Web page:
At that moment, Steven understood what the columns were and raised his hand to interrupt her. “Let me guess, E for Eirik, J for Jack and I for Invitation.”

“Invite, according to what I have seen later in another folder.  It also contained a note to the current project manager requesting that all employees be tested on those pieces of equipment in order to make a more accurate assessment, so that the reason behind the denial of equipment usage will be understood swiftly.”

“Yeah, he is absolutely right. Since I have learned of it, I have thought of not much else.”

“It is clear to me that you are here for that purpose,” said Chrissy, feeling proud of being with him.

Pausing for a long moment, weighing the pros and cons in his head, Steven remained silent with a piece of buttered bread in his hand, looking at Chrissy absently.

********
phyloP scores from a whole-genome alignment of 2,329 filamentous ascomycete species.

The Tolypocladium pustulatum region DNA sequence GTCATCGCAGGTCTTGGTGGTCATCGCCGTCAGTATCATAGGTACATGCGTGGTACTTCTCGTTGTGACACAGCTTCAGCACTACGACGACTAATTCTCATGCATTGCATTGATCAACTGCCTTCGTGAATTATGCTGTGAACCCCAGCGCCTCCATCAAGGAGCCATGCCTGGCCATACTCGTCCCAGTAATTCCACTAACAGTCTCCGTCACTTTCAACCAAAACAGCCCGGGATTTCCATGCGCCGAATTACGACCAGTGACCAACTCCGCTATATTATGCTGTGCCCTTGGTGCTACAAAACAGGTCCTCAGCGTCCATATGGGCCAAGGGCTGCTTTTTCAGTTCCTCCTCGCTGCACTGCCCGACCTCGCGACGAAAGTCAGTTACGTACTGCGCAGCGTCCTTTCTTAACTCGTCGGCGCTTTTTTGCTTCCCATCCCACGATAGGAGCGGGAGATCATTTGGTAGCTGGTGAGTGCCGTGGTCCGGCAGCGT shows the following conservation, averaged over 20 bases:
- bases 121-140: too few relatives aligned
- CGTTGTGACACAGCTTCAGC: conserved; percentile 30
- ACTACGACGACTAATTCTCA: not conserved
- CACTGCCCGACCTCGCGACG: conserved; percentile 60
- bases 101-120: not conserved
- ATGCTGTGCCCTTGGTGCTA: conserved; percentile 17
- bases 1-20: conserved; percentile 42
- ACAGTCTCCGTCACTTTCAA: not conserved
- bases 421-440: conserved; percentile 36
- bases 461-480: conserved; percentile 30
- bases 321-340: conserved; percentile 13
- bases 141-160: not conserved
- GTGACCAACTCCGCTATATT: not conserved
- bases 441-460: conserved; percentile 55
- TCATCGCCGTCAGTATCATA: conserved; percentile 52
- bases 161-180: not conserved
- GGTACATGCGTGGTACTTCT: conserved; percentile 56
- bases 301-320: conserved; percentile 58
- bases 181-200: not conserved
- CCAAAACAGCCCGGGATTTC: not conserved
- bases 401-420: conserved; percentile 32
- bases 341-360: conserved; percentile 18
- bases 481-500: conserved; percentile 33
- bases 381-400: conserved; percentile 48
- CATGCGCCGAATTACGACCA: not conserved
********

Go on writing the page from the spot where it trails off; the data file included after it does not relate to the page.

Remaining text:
“Something wrong?”

Steven didn’t move at first, still thinking hard about something he had just realized.  Knowing the importance of body contact creating deep emotional attachments, he thought the occasion was as good as any to create bonds.  He grabbed her left hand with his free hand and deposited the bread.  To his surprise, she grabbed it as well and caressed it with her thumb. “What’s wrong?” she asked again, obviously concerned.

“I understand that we haven’t known each other for very long, but I really feel that I have known you for a long time and that whatever I say to you can remain between us.” Steven offered in an equally soft voice.

“Sure,” agreed Chrissy.

“Please understand that all I know about the Facility, as they call it, I have learned from you,” continued Steven, a slight nervousness evident in his voice as Chrissy continued to caress his hand with her thumb. “Without you, I would be totally in the dark about it, and for that, I thank you,” he paused.